A co-worker dropped off a small (key chain version) of this puzzle on my desk. I looked at it and thought with only 7 pieces, this should be a breeze. However, I soon found the puzzle very challenging due to the number of potential wrong solutions and the required order of operation during assembly. Anyway, his version was pretty fragile due to the size, so I thought I would scale it up. My version (3" cubed) was made from a scrap 2x4 and a 3/16" diameter dowel.

Here is video showing how it works.

Step 1: Tools/Materials


  • Table, Hand or Band Saw
  • Drill Press
  • Drill Bits
  • Sander
  • Ruler
  • Pencil


  • 2x4 by 2' Long
  • Wood Dowel 3/16" Diameter x 18" Long
  • Glue

Step 2: Drawing

You will be building to this drawing. The parts are color coded for easy reference. Note that I kept the dimensions simple - each segment is 1" x 1" x 1" and the holes are centered at each segment.

I've also include STP and STL files in the last step in case you would like to 3D print the puzzle.

Step 3: Pins

Start by cutting the 3/16" dowel into six 3" Long pieces.

Step 4: Part 1

Cut the T - block as shown. There are a variety of ways to make the shape. I started off by cutting the 2x4 down to 1" x 3". This allowed me to do the main cuts with the table saw. For this part, I used a band saw after starting with a 3" x 3" x 1" block. Another option is to make or buy 1" cubes and glue the pieces together.

For the holes, note the difference in size. The hole that accepts the pin should be an interference fit (same size or slightly smaller than pin). The thru holes are larger to allow the puzzle to be assembled with ease. The larger size will also help if you are slightly off with your dimensions.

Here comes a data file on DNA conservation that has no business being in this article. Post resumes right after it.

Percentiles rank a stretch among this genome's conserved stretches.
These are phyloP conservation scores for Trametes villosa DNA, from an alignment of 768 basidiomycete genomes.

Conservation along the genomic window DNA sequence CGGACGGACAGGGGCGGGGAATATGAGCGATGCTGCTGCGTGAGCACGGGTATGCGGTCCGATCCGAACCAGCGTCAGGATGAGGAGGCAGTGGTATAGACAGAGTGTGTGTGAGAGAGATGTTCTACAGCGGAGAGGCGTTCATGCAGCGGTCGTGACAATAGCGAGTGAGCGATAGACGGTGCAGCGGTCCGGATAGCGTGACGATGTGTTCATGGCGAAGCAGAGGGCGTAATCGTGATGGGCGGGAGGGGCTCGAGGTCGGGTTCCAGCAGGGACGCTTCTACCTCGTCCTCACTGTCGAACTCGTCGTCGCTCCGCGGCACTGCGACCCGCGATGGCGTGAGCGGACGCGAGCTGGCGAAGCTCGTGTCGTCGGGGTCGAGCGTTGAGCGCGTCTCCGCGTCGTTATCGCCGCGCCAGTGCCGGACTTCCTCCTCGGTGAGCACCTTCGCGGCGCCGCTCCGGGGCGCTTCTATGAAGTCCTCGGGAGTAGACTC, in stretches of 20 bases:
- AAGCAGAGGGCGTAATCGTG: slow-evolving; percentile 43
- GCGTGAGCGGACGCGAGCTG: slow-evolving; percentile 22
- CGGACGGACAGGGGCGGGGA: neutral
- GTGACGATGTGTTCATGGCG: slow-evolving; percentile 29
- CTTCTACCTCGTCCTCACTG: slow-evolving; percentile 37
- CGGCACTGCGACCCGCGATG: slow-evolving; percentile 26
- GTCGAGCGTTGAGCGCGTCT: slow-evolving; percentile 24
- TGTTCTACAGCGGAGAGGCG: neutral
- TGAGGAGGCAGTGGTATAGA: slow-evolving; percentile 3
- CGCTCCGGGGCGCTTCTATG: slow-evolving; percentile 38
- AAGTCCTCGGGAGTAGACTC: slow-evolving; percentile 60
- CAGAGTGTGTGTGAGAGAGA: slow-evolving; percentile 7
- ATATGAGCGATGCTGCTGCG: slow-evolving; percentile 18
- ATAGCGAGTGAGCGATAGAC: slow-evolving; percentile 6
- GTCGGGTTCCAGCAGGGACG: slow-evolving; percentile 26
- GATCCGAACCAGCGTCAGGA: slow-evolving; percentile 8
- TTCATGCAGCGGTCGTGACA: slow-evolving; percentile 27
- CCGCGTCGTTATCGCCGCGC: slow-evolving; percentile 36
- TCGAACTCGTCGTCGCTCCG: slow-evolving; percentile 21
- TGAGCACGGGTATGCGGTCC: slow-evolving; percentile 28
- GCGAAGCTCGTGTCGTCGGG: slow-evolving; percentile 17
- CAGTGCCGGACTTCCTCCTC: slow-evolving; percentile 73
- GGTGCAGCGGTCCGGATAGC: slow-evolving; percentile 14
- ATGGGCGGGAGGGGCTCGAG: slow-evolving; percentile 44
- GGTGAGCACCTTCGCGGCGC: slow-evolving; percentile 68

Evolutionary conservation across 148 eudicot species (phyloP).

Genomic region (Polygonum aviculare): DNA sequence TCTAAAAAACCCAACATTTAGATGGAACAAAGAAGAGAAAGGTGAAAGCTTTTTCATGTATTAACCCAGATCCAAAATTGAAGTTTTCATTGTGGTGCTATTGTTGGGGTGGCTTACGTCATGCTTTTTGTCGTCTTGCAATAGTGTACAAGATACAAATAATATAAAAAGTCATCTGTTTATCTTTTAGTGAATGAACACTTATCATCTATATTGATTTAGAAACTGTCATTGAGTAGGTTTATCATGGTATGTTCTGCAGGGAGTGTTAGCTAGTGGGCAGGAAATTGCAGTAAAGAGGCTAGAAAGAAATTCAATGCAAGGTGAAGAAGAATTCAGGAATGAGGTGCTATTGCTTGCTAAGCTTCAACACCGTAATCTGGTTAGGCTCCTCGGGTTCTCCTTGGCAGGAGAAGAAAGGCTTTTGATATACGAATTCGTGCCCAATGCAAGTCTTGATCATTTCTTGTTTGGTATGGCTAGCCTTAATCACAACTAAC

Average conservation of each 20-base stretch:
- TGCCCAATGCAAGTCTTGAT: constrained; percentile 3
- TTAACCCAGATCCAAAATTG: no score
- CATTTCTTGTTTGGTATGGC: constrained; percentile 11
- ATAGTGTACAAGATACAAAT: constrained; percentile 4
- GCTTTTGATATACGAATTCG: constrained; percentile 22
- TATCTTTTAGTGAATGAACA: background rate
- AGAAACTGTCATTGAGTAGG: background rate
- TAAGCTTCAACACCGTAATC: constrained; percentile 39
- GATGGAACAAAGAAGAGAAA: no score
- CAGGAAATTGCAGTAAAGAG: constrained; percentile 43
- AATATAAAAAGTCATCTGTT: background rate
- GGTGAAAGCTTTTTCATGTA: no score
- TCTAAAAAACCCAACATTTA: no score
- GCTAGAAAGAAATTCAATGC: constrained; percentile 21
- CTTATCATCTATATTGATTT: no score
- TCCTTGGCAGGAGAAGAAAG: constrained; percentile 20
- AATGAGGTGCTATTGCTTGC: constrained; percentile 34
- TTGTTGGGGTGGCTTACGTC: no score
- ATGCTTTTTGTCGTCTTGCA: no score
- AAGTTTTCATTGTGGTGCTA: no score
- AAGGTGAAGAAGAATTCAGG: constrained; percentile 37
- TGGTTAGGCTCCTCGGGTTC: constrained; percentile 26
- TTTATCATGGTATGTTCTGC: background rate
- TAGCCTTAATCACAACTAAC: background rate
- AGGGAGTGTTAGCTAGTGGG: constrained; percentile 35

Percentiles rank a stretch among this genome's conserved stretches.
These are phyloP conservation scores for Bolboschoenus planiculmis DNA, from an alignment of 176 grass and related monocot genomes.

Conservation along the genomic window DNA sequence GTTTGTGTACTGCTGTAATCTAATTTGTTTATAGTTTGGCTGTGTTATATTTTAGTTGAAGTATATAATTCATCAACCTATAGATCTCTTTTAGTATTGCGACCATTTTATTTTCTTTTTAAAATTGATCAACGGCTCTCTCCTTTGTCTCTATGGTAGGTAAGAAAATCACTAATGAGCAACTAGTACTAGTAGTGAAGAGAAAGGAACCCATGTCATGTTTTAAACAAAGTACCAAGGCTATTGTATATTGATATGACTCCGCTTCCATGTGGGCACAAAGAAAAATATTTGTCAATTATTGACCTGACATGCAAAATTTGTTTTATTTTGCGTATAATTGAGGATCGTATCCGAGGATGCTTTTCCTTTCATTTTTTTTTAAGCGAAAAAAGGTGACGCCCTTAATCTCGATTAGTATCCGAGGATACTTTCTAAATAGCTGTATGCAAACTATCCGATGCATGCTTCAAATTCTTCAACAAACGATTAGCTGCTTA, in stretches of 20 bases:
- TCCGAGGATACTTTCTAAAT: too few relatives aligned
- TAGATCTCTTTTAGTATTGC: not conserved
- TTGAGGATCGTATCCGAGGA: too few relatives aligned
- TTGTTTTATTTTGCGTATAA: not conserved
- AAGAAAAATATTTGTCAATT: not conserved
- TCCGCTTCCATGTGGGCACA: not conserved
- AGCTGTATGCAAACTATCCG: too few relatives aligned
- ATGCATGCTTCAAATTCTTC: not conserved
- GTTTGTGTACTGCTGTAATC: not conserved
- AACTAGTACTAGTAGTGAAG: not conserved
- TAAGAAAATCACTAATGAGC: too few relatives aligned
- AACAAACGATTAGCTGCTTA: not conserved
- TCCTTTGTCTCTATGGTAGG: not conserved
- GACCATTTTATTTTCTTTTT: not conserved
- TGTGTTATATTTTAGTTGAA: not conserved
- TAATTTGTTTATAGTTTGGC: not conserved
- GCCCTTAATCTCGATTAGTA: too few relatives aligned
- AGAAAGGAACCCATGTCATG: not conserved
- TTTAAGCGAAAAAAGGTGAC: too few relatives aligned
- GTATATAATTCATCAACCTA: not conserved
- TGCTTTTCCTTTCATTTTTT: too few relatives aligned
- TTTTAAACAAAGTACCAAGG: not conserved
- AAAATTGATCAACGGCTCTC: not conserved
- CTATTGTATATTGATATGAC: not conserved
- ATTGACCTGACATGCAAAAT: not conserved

Step 5: Part 2

You will cut this same shape for Parts 2 - 5. This part is a pass through block. Note the hole sizes on the remainder of the parts are different.

Step 6: Part 3

Same shape as Part 2. Note the hole sizes. Center the dowel as shown.

Step 7: Part 4

Same shape as Part 2. Note the hole sizes. Add the the dowel as shown.

Step 8: Part 5

Same shape as Part 2. Note the hole sizes. Add the the dowel as shown.

Step 9: Part 6

Cut this part per the drawing. Add the dowel as shown.

Step 10: Sand and Paint/Stain

Try to fit the puzzle together. You might need to sand some of the sides to work out the fit. I added a walnut stain to finish the parts.

Step 11: Solution

This picture shows the solution in 7 steps. The last step is the insertion of the dowel.

Step 12: Complete Puzzle

Step 13: Final

Unfortunately, the CAD rendering looks much nicer than my version. I did the band saw cuts by hand and I missed centering up a few of the holes. It still works but not quite as polished as I would like. Anyway, it works and the average person should take about 15 to 30 minutes to solve the puzzle. Thanks for viewing.

Step 14: Size Comparison

The puzzle on the left is the key chain version.

Step 15: 3D Print

The print turned out nice. You can either print the pins or use wood dowels. I tried some of each.

Step 16: Solution

Step 17: STP and STL Files

The 3D print should fit together nicely. I would probably use a 50% scale to save filament. Please post pictures if you print it.

<p>I really like these type puzzles even though I am not good at solving them without look at the solution. I need to build some now. Good project. </p>
<p>Thanks. I like puzzles as well. As for solving, I have to resist the urge to look up the answers on the internet :) </p>
<p>Your pictures are great. Looks easy to follow.</p>
<p>Thanks. Yeah, the pictures make it look so simple...it's not.</p>
<p>I think I will try it anyway.</p>
Nice instructable, I love those puzzle things! Thanks for sharing and keep up the good work :)

About This Instructable




Bio: I like to design and build random things.
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